That’s why marketers need to ensure that paid ads, Amazon SEO, photography, and a variety of other factors are working hand in hand. Driving more traffic works better if you have a higher close rate, so it is vital for a brand to have an overall plan of action encompassing all of those factors. That will make it easier for the customer to pick your product over a competitor’s.

One way to improve an existing listing today is to make sure it answers this question: What does the product look like in use? A page should provide clear measurements and a sense of scale in product photography by comparing it against the size of a person or within a room.

Additionally, if a product has a key differentiator from a main competitor’s product that shoppers also may be considering, call that out in the listing. Does the product photography show the features customers are looking for? Is there a good mix of lifestyle and white-background photography?

3. Explore Search Data

When considering products to develop in the future, forward-looking brands analyze Amazon search data. This data is beneficial not only for selling products to Amazon shoppers day to day but also for informing them what to offer in the future.

For example, one consumer brand saw a demand for an American flag colorway of its product that wasn’t being offered by anyone selling on Amazon. In response, it launched the product with a flag theme, which has been very successful.

Examine the themes, colors, and features of a product that shoppers consistently search for but fail to find, and create an item — and corresponding well-targeted listing — to meet that demand.

4. Find a Partner

For help in developing and executing a winning Amazon marketing strategy, consider engaging a third-party Amazon partner. Partners are able to think proactively and identify trends as they are happening. Brands that manage Amazon themselves tend to be more reactive because most don’t have the luxury of thinking exclusively about their Amazon strategy.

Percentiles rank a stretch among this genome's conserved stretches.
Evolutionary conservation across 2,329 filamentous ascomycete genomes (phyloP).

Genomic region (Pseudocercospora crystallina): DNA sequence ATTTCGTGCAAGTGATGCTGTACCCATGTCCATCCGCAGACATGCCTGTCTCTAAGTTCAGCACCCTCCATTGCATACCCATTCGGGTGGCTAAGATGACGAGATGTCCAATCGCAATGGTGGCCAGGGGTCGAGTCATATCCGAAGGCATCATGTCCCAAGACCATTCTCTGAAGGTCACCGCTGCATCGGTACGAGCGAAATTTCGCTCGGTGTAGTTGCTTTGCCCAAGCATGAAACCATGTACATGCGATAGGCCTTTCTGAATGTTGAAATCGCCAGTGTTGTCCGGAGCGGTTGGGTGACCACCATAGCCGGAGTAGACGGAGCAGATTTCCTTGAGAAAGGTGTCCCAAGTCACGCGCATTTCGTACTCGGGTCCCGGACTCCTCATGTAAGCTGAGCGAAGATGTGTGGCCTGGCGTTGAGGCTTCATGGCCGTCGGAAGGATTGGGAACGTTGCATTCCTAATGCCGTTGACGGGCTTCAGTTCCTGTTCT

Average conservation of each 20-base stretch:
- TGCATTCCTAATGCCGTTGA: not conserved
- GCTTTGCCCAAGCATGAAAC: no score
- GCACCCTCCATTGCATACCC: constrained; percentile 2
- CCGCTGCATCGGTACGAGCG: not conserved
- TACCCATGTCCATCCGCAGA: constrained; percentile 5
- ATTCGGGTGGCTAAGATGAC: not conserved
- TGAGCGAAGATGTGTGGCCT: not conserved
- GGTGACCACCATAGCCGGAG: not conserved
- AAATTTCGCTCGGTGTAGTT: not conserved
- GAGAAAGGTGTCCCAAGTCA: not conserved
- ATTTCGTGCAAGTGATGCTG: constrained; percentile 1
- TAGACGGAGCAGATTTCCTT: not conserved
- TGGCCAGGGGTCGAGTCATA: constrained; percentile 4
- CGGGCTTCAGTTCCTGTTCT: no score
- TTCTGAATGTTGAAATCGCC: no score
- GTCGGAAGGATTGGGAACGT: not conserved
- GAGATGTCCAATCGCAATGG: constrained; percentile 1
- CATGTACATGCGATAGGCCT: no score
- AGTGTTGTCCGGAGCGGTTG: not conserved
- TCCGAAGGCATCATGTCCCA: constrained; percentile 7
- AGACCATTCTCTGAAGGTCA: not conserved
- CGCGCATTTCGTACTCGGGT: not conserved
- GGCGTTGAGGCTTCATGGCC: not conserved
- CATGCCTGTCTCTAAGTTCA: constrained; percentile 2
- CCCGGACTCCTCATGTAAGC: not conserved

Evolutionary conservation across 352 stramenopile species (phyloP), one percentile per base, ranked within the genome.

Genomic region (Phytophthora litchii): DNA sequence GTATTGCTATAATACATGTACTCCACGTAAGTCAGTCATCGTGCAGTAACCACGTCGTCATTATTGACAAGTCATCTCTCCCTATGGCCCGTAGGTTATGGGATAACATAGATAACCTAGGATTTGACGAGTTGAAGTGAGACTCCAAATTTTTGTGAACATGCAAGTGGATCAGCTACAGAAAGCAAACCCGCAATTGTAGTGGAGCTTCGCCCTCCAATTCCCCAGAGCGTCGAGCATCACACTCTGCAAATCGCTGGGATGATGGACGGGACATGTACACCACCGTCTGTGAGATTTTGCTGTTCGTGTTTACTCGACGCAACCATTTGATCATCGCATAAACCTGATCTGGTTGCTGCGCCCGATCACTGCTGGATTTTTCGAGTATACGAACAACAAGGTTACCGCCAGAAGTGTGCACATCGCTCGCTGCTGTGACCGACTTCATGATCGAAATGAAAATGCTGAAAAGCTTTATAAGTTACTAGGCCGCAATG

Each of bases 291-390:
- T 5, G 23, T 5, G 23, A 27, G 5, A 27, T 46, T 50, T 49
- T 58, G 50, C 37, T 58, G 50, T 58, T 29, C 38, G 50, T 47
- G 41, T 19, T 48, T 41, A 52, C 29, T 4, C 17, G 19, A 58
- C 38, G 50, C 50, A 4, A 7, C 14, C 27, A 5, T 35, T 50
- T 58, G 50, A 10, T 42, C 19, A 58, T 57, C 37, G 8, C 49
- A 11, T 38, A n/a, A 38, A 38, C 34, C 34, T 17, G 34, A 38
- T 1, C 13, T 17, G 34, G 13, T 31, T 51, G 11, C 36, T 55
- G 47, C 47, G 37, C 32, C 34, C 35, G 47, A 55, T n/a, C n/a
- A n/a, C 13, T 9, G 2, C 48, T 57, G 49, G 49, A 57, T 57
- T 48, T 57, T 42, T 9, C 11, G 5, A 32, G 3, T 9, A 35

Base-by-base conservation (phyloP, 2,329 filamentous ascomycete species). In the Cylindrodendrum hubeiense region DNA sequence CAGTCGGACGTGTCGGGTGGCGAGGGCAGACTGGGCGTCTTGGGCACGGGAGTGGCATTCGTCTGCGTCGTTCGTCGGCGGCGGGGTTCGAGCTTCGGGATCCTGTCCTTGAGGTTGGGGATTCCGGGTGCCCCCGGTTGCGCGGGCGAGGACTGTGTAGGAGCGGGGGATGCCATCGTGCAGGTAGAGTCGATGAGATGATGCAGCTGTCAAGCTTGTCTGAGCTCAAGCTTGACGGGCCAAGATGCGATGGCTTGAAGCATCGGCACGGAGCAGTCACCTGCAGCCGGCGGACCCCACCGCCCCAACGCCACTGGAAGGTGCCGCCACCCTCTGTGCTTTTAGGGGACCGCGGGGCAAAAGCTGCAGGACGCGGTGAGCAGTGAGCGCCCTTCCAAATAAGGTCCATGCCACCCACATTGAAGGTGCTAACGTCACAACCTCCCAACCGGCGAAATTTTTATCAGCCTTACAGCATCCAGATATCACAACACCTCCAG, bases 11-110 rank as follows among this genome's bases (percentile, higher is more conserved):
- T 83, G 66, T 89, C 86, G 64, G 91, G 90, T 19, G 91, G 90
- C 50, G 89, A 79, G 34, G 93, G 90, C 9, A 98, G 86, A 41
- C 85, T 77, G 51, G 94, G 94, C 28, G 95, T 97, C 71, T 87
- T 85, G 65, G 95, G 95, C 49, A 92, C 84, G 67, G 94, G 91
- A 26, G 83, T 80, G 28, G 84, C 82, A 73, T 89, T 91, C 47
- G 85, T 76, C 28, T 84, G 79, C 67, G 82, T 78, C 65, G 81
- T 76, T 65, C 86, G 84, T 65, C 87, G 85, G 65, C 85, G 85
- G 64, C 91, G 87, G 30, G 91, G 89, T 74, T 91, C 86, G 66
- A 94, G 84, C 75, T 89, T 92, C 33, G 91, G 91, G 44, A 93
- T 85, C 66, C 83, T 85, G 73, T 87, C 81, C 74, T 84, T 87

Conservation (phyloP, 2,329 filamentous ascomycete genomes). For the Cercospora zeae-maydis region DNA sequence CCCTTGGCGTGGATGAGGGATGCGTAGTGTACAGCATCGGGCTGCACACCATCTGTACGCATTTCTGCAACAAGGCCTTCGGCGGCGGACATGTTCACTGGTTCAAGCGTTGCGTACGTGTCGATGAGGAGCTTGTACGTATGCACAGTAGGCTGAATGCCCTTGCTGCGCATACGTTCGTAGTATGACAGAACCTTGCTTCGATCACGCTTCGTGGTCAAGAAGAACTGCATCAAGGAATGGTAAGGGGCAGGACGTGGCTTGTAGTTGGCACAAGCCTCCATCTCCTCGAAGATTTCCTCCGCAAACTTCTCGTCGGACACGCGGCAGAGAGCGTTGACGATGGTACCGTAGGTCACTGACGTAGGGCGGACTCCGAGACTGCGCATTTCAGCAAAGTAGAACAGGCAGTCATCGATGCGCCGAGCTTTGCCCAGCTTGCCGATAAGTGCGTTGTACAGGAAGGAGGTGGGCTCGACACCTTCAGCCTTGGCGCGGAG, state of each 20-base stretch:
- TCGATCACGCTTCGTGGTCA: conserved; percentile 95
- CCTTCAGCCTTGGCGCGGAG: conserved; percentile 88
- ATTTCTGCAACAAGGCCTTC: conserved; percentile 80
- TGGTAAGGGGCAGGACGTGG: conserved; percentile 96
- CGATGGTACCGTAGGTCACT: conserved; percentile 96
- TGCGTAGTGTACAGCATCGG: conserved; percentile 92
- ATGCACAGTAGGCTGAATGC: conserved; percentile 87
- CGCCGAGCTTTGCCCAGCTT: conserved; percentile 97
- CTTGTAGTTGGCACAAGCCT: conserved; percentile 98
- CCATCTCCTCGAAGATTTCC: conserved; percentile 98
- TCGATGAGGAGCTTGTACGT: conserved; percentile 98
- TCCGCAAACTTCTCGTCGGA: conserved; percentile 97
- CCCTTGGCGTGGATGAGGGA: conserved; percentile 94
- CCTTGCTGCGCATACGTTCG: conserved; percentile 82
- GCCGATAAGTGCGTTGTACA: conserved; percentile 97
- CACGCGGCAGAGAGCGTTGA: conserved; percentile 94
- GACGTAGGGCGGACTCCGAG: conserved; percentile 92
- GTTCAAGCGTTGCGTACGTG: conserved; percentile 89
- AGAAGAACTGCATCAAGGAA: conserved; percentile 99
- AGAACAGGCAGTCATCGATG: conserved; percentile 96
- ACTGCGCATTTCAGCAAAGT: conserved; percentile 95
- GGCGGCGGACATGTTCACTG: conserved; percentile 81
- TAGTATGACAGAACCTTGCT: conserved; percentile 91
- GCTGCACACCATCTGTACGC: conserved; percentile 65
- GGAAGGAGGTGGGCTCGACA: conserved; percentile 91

When choosing a third-party Amazon seller, it is important to understand the team that will be working on your brand. Who is the account manager? Graphic designer? Photographer? Who will be the point person for making sure products get to the Amazon distribution center?

A good third-party seller will be available and communicative about all aspects of the relationship. Ask questions about inventory management, the onboarding process, how it handles different types of partners, and how it approaches the industry. Get an understanding of how it will transition listings, and ask for examples of previous Amazon strategies.

Amazon’s algorithms, tools, and practices are ever-changing. One of the most valuable advantages of working with a trusted third-party seller is that it is working with hundreds or thousands of brands a day.

Its experts are able to address trends proactively. By working with a trusted Amazon partner, companies can ensure they are able to take advantage of changes as they occur, thanks to the partner’s inherent expertise in specific areas.

Often, brands are able to communicate what makes a product different or special in sales pitches, brochures, and owned websites — yet Amazon optimization is considered an afterthought. Instead, brands should move toward a robust, Amazon-specific marketing strategy to elevate their products against the millions of others on the platform.

Peter Lazarz

Peter Lazarz is the vice president of marketing for SupplyKick, a marketing and inventory management solution for brands selling on Amazon. After holding marketing roles with OurHealth and Angie's List, Peter now helps SupplyKick partners -- such as Blue Rhino, Splenda, ciao! baby, and Johnson Hardware -- succeed in the wild world of the Amazon marketplace.